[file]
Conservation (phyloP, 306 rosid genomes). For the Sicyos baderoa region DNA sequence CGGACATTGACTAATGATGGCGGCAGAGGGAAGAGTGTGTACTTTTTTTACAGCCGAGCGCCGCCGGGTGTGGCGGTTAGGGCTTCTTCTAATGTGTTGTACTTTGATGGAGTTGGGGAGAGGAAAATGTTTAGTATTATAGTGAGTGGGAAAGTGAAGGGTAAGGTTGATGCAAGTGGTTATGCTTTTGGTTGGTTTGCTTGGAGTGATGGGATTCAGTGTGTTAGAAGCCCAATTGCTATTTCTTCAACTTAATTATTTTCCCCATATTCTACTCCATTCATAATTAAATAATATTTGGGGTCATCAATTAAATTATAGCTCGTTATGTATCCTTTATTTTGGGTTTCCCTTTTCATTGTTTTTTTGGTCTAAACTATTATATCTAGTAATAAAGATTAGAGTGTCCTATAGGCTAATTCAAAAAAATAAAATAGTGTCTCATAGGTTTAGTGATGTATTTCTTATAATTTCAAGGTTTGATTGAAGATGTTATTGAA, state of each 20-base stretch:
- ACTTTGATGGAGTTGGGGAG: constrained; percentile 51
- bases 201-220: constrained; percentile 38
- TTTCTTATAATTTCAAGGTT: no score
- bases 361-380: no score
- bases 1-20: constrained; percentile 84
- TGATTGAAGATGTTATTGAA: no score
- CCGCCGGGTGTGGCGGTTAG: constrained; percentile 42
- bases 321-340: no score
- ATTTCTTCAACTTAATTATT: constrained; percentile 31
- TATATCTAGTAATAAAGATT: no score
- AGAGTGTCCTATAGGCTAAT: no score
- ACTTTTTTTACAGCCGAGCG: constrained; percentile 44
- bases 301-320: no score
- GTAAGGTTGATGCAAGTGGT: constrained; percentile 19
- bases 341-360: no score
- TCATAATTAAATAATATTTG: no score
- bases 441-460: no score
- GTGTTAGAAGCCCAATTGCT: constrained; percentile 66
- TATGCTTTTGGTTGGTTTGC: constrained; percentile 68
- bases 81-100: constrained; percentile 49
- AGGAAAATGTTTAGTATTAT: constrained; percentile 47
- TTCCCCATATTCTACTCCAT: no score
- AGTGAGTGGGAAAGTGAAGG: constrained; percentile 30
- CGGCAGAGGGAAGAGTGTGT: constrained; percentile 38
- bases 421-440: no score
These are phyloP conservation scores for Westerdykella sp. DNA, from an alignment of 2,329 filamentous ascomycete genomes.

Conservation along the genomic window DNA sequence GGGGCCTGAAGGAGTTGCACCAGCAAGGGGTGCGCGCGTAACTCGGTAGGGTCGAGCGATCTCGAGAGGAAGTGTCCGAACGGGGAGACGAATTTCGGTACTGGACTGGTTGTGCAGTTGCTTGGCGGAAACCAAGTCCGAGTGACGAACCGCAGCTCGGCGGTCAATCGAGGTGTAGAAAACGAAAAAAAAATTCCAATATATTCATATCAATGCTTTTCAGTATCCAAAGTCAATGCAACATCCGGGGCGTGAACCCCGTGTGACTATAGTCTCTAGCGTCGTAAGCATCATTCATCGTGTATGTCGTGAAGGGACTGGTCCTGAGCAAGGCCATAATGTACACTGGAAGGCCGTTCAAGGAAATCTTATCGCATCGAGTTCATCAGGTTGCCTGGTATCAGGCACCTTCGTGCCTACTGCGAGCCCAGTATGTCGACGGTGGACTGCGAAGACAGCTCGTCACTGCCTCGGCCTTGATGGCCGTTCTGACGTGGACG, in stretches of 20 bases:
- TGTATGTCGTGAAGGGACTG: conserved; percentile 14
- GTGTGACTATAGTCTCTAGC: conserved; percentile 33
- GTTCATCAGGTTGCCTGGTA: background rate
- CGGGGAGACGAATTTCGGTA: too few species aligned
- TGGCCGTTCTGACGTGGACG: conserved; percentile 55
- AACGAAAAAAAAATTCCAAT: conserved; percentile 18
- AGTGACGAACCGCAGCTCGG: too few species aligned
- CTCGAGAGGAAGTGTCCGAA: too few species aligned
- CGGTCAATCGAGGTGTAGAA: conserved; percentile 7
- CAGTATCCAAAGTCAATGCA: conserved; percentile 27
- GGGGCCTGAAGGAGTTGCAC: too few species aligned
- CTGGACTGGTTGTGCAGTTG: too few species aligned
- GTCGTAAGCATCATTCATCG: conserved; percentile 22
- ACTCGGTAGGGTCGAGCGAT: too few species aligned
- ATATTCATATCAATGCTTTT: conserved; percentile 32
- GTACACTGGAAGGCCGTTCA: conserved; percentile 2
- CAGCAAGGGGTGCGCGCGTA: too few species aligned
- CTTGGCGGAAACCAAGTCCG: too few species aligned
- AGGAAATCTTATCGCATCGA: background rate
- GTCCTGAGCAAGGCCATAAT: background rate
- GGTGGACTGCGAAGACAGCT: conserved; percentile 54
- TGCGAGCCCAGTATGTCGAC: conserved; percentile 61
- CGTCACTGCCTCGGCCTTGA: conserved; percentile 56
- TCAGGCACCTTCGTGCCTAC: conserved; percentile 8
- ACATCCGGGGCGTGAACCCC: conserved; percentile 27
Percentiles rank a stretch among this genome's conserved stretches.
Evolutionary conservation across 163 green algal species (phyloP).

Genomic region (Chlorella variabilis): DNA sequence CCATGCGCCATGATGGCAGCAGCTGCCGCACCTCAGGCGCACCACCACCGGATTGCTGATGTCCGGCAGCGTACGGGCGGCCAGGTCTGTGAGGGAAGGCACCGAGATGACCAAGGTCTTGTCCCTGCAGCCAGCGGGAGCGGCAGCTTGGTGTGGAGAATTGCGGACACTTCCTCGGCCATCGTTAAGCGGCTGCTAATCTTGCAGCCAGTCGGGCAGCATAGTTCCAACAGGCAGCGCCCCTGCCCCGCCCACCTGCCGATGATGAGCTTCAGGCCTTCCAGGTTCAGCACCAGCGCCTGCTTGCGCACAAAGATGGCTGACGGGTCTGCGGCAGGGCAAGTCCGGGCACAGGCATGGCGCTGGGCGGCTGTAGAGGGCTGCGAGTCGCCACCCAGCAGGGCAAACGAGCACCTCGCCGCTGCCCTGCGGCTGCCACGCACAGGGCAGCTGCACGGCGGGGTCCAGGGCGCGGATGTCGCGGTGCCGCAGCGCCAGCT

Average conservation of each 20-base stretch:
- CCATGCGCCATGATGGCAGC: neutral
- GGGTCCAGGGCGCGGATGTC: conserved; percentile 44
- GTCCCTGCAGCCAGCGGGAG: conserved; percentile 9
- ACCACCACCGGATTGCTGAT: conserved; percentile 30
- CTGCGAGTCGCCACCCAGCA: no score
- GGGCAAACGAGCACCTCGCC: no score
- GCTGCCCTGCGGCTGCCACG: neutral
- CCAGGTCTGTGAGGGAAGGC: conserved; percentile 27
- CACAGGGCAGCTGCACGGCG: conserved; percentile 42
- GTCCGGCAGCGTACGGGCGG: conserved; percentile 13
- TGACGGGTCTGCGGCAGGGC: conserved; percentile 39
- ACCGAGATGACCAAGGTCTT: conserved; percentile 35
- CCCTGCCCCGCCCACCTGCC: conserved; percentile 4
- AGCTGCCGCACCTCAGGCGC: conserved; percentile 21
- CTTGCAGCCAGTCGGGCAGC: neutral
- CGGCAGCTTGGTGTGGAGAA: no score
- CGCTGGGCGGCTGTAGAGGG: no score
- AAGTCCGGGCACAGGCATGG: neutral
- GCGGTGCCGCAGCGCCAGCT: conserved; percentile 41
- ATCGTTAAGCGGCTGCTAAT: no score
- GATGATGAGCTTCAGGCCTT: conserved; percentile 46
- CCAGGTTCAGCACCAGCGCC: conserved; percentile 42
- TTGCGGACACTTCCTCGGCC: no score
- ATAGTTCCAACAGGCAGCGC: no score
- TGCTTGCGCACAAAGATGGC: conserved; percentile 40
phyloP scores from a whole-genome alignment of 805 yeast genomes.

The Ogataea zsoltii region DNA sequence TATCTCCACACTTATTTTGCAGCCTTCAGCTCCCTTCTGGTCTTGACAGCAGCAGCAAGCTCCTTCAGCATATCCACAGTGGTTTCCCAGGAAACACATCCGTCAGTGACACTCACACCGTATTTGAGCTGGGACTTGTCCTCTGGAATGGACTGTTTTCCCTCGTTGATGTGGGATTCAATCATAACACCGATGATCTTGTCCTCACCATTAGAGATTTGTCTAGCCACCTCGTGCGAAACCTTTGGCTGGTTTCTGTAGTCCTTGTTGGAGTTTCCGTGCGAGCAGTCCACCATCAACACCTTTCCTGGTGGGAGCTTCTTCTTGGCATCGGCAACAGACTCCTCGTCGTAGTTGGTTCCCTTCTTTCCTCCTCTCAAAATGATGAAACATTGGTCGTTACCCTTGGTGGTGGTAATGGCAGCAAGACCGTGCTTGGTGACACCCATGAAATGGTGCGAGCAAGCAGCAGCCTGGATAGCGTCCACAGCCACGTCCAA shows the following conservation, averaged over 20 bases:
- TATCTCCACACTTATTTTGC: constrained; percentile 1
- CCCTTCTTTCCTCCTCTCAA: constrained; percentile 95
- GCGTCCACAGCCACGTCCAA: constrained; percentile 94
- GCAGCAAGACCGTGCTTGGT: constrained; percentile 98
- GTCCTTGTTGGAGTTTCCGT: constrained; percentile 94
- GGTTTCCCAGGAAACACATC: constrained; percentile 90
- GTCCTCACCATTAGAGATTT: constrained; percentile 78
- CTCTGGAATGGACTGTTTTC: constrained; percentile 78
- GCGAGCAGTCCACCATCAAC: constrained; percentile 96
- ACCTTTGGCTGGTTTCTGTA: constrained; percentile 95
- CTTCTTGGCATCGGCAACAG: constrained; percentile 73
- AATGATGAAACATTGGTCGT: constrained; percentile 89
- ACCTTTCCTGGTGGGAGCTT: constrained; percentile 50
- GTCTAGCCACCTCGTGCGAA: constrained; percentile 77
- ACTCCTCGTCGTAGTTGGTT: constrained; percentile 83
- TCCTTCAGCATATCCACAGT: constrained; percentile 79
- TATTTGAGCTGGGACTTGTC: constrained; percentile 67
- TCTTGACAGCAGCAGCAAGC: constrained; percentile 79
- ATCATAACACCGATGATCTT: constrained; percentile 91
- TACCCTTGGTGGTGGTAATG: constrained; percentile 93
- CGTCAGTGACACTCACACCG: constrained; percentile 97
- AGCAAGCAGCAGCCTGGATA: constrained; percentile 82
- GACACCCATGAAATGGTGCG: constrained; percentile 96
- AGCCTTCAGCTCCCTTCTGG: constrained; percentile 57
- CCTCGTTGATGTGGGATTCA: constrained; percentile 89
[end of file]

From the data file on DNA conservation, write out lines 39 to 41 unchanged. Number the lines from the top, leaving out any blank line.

- GGGGCCTGAAGGAGTTGCAC: too few species aligned
- CTGGACTGGTTGTGCAGTTG: too few species aligned
- GTCGTAAGCATCATTCATCG: conserved; percentile 22